Hormones Series: Progesterone Highs & Lows

Updated: Mar 30

By Dr. Marika Berni, ND

Progesterone is a female sex hormone that is crucial to a healthy menstrual cycle.  It’s levels rise in the second half of your cycle after ovulation in order to prepare your uterine lining for implantation of a fertilized egg.  If there is no fertilized egg, then progesterone levels will fall and menstruation will begin. It is has a huge role in regulating your cycle.

Signs your progesterone may be low:

  1. Headaches or migraines

  2. Irregular menstrual cycle – short luteal phase ( if the time from ovulation to your period is less than 10 days), mid cycle spotting or spotting before your period

  3. PMS or mood changes such as anxiety or depression

  4. Sleep disturbances

  5. Infertility – spotting and miscarriage

  6. Signs of estrogen dominance (due to the low progesterone estrogen can become dominant) such as weight gain, decreased sex drive, heavy menstrual bleeding, breast tenderness,

  7. Fluid retention

  8. Sagging skin

Progesterone levels can drop for a few different reasons.  Thyroid dysfunction, polycystic ovarian syndrome, peri-menopause, and high prolactin levels can all cause abnormal cycles with infrequent ovulation, which leads to low progesterone levels (it is the corpus luteum that is released in ovulation which produces the progesterone). Stress is also a contributor to low levels of progesterone as it triggers the production of stress hormones by converting progesterone to cortisol.

If you think your levels may be low you can check your levels either through standard blood work or a DUTCH test – using dried urine. 

Once confirmed, diet and lifestyle factors can have a great impact – reducing sugar and ensuring a whole foods diet, high in fiber and cruciferous vegetables (broccoli, kale, cauliflower, cabbage).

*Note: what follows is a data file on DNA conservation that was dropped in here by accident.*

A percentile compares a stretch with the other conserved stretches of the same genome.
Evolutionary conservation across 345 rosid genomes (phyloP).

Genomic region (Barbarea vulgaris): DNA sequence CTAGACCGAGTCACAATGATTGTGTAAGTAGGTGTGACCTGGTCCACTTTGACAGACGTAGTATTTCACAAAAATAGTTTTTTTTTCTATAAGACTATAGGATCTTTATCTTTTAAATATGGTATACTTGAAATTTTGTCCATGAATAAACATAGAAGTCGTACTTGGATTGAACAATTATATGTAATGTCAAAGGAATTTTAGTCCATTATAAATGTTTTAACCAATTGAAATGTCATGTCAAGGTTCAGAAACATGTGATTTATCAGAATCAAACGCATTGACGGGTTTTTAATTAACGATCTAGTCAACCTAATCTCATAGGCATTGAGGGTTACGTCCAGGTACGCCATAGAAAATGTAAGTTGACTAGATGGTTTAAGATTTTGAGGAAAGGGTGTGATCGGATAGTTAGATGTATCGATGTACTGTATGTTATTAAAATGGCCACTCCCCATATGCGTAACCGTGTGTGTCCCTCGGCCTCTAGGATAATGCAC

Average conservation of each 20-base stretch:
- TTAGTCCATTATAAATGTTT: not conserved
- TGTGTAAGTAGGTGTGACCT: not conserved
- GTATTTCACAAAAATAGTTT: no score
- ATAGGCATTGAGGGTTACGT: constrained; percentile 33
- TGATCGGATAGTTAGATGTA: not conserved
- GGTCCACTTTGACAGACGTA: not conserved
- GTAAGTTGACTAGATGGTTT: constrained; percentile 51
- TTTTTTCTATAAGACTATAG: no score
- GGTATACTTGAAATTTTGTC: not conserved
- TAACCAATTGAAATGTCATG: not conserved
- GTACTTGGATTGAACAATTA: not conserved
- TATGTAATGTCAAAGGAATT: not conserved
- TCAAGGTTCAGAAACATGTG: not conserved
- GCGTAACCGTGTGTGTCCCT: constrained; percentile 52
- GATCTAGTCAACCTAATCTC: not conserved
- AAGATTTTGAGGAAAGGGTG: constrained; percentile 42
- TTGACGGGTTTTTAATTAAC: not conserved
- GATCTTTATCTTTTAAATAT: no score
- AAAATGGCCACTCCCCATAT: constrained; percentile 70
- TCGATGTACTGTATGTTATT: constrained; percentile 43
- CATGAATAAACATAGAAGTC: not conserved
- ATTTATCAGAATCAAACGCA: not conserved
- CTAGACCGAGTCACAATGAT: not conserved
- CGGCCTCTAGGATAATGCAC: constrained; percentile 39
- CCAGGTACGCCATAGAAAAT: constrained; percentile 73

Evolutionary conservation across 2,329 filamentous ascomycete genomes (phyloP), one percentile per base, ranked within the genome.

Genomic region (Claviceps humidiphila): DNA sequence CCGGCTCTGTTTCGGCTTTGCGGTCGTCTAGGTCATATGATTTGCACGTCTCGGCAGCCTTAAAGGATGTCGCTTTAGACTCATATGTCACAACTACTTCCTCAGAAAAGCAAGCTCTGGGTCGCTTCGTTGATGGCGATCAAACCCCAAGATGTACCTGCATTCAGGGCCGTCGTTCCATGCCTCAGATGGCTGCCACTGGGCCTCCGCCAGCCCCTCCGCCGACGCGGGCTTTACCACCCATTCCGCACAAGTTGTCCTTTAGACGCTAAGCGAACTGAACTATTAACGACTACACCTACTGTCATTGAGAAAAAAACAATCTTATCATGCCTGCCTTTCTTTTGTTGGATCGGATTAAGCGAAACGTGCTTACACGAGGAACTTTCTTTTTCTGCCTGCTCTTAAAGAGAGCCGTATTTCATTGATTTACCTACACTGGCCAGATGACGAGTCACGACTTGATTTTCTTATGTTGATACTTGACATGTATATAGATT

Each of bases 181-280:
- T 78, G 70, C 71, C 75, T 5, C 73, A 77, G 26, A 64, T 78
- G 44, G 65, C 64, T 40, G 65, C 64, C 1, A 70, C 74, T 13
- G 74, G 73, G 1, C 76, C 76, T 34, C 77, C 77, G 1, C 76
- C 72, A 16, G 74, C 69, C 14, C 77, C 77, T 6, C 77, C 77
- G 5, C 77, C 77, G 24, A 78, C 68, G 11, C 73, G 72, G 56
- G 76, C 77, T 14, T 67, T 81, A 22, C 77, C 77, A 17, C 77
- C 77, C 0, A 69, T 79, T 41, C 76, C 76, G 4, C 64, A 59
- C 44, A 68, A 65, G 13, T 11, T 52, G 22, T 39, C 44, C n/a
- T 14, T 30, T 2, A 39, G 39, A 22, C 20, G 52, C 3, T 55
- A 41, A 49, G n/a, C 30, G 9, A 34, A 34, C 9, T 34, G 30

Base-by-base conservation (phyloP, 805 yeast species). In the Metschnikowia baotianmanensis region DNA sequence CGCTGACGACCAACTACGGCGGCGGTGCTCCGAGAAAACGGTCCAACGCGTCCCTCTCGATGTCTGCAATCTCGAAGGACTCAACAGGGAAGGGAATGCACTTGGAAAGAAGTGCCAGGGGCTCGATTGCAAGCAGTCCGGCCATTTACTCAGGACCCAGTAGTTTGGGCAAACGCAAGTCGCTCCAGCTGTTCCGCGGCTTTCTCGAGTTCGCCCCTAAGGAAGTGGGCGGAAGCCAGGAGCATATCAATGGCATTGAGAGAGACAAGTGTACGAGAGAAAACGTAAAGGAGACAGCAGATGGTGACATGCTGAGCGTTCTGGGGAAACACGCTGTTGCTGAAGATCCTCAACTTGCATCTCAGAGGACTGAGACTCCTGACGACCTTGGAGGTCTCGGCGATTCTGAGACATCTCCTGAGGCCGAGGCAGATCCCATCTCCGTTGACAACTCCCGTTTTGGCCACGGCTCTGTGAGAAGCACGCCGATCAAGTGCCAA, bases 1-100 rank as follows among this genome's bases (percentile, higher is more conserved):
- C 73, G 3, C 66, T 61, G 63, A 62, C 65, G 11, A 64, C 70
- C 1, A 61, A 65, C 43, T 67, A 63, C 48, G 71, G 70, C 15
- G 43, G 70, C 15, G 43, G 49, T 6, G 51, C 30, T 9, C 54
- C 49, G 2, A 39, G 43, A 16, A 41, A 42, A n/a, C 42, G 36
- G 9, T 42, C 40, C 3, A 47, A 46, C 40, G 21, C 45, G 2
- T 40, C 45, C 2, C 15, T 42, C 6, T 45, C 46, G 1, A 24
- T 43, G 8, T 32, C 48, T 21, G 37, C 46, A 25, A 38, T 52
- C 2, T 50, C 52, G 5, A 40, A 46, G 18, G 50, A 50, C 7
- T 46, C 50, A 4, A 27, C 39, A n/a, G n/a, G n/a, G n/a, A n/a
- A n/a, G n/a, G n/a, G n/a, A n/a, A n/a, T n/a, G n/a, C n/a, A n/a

Botanicals such as Vitex agnus-cactus  (Chaste tree), or maca can naturally support progesterone levels.  In some instances if symptoms and imbalance is severe bioidentical progesterone cream may be considered. Maintaining a proper body weight is important as excess weight causes the body to produce more estrogen, which can cause an imbalance in with progesterone. Important nutrients to consider include magnesium, vitamin B6, zinc, magnesium and vitamin C all help to improve progesterone levels.

It is very important to make sure that your progesterone levels are balanced for symptom reduction, disease prevention and especially if your are trying to conceive.

What’s Next?

If you think that your progesterone levels are showing signs of imbalance, book a complimentary 15 minute consultation with Dr. Marika Berni to see how she can help you balance out your progesterone levels!

Book an appointment online. Contact us: 416.214.9251, admin@drdarou.com www.darouwellness.com

Disclaimer

Please note that content on this website is intended for informational purposes only, and is not intended as a substitute for the advice provided by your physician or other healthcare professional, not is it meant to diagnose or treat a health problem, symptom or disease. Always speak with your physician or other healthcare professional before taking any medication or nutritional supplement, or using any treatment for a health problem. If you have or suspect that you have a medical problem, contact your health care provider promptly. Do not disregard professional medical advice or delay in seeking professional advice because of something you have read on this website. Information provided on this website DOES NOT create a doctor-patient relationship between you and any doctor affiliated with our website

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